Our profession is so much more complex than the general public thinks. It requires expertise in nearly all facets of physics and science — the properties and behaviors of gases, liquids, and pressure under different climate conditions, and how just one change in one variable in a system can cause a variety of problems. On top of that, we need to diagnose problems and make repairs in homes we didn’t build that have had decades of work completed by different generations of — potentially misinformed — individuals, which only makes problems more complex.

Many of these people are basing their installations off a 5-minute video on the internet filmed by other misinformed people. The installation guidelines and industry practices we use weren’t learned in 5 minutes. Hartford loops, venting, siphons, pressure issues, expansion tanks, steam, etc. are very complicated things that should not be entrusted to just anyone.

Many people take for granted not only our knowledge, but also everyday luxuries such as having clean running water or a hot shower. They do not understand the expertise and how many professionals it takes to properly size and install the waterlines from the treatment plant to their house, and install it in a way that will be safe and last a lifetime. They don’t see the value in what most of our industry does because they have never had to live without it.

Explaining the Benefits of Professional Service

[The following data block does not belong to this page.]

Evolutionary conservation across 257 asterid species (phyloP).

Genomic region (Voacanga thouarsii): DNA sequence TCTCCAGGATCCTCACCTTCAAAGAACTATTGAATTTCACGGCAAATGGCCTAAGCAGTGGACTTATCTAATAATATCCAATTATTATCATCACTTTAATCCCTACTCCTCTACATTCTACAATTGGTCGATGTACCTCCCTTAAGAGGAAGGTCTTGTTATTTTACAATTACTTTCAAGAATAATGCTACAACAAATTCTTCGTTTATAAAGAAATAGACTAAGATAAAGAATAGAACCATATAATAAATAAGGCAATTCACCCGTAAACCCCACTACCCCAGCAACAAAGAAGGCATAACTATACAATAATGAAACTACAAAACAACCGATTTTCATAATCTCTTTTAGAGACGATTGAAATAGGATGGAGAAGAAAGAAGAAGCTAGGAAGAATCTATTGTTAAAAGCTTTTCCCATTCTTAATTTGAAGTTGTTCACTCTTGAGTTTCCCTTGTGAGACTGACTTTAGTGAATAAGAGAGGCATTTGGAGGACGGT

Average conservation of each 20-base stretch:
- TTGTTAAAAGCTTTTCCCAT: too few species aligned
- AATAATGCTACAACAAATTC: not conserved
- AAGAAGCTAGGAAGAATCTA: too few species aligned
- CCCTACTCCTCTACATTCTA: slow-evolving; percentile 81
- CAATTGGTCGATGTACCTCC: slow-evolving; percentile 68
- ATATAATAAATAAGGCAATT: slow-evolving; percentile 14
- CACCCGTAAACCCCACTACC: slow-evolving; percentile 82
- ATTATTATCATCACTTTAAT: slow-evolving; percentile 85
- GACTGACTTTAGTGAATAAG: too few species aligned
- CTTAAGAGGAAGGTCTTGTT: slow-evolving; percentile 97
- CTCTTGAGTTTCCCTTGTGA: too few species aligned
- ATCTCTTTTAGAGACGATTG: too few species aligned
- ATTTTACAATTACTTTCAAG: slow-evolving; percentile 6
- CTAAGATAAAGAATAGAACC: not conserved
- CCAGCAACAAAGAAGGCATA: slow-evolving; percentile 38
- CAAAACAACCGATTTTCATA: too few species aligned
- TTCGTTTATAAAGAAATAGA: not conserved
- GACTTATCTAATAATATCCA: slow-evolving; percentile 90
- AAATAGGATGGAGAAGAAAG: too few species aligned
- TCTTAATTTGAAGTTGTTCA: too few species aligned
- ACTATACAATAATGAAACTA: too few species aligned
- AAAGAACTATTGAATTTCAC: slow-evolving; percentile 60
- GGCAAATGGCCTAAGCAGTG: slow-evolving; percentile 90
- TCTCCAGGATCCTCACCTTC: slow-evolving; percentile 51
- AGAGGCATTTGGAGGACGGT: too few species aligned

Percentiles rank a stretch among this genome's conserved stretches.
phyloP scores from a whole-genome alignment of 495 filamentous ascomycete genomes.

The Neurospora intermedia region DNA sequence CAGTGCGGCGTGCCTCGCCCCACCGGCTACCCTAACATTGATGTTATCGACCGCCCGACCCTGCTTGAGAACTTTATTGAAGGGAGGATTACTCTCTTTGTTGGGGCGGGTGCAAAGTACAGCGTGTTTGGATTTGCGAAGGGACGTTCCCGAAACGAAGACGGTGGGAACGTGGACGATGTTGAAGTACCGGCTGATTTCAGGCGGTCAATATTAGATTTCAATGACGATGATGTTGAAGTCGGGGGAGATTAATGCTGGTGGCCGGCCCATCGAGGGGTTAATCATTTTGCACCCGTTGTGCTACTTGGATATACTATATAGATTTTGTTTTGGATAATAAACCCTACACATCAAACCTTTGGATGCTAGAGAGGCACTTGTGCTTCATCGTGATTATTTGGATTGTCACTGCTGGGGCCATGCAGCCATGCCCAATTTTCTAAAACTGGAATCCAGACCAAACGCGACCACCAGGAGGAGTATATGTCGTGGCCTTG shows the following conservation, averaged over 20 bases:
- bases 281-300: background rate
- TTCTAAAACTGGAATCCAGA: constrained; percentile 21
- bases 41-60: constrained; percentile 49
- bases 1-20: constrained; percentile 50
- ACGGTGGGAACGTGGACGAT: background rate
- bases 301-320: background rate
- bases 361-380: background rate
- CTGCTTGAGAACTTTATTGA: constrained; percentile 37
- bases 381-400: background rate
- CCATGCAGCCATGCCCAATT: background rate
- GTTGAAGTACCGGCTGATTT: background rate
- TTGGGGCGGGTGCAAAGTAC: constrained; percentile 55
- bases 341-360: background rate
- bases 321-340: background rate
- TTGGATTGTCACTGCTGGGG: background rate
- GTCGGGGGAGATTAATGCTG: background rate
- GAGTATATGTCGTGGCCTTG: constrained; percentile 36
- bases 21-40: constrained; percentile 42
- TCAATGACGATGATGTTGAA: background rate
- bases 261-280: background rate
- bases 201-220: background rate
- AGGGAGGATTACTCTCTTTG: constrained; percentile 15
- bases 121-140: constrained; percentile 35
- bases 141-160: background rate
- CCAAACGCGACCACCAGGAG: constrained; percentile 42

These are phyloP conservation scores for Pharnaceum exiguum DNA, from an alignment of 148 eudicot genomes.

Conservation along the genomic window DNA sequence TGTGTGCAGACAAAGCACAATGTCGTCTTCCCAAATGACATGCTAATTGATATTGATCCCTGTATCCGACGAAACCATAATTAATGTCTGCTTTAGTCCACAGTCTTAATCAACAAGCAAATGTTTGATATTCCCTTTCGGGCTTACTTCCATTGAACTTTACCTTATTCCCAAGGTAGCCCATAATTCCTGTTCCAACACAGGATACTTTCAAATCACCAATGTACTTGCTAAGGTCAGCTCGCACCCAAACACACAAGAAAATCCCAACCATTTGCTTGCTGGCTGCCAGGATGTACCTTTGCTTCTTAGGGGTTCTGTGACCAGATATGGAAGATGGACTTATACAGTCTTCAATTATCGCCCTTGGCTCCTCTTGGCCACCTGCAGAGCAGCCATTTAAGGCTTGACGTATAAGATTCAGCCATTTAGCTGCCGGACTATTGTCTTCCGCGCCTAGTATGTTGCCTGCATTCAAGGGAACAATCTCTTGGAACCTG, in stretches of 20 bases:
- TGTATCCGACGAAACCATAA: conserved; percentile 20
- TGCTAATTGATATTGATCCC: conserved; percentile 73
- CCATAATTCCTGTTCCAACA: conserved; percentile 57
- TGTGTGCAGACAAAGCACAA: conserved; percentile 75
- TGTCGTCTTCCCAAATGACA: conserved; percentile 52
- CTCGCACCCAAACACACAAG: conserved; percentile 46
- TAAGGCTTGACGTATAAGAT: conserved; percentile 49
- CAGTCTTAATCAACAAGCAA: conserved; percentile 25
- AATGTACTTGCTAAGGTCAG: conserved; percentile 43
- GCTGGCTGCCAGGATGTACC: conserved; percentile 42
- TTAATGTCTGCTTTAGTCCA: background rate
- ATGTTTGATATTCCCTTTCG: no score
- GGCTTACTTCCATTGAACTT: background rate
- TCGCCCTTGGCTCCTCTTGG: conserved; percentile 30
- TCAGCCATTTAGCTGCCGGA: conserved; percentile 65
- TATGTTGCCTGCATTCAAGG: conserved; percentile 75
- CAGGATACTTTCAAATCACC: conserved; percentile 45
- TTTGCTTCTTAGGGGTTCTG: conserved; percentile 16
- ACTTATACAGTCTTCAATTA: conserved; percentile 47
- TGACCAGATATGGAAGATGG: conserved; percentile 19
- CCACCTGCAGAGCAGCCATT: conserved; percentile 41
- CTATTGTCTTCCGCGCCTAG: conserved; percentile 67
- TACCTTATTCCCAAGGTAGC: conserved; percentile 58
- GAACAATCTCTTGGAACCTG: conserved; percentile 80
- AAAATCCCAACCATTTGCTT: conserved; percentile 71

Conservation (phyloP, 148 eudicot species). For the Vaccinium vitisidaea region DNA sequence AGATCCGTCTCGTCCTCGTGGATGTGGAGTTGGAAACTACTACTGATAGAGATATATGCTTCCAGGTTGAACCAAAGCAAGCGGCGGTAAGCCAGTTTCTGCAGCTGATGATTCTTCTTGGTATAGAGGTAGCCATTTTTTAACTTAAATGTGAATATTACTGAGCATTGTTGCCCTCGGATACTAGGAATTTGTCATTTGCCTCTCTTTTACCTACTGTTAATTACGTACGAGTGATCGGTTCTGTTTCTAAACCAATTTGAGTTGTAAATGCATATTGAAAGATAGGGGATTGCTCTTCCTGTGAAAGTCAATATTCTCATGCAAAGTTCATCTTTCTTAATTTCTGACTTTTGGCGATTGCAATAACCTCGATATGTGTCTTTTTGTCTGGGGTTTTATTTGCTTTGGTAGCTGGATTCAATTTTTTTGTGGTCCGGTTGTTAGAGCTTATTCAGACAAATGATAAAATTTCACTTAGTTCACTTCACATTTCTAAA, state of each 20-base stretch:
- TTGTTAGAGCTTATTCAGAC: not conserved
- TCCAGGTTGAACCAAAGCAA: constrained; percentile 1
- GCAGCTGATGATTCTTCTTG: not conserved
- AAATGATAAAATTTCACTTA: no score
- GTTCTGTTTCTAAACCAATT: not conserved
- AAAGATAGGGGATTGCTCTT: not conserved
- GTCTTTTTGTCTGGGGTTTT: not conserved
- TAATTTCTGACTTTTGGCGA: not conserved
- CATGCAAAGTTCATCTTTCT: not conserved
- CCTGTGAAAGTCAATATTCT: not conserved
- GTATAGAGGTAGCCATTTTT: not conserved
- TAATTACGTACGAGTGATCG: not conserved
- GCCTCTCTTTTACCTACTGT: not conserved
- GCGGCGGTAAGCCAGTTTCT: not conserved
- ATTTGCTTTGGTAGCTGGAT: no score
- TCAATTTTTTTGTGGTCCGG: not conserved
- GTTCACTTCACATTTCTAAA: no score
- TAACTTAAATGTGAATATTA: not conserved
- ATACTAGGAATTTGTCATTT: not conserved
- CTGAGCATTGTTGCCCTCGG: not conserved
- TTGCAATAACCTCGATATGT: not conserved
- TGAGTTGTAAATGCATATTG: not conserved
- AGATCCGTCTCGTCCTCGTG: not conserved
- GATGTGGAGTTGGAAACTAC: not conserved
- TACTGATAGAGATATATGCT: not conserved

Homeowners won’t understand until we make them understand. We need to all do our part in explaining the benefits of using licensed plumbers and do a better job of thoroughly explaining how dangerous some of these things are in the wrong hands. Every chance we get we should be pointing out the little things like “siliconed up” tub shoes and rubber tape on waterline leaks. We should be explaining how that is not at all acceptable.

We need to come together as an industry. Instead of trying to bad-mouth our competition, maybe we say to customers, “Hey, this is a more complex issue than you should trust with a handyman. We are inexpensive for what we provide — health, well-being, and peace of mind. How much is your family’s health worth? If you think we are too expensive, try getting quotes from other licensed and insured companies in our area. The last thing you want to do is put something this important in the hands of the guy you saw at the bar last Saturday who says he fixes things.”

If we emphasize to customers how dangerous plumbing matters can be when in the hands of the misinformed, they will eventually come to realize just how complicated and deadly plumbing can be. If explained thoroughly, the next time they have a problem they might immediately call us instead of considering Gary the Handyman. Let’s make a concerted effort to inform homeowners of some of the crazy things that we’ve seen on plumbing jobs that actually hurt people, and point out stories about cases of gas explosions and sewage crises that spread disease. We have one of the most important jobs of all time and we need to remind people of that.

About the Author
Anthony Pacilla is a registered master plumber for McVehil Plumbing in Washington, Pennsylvania. He has 22 years' experience in the plumbing and HVAC trades, and has a bachelor’s in business and economics from Thiel College.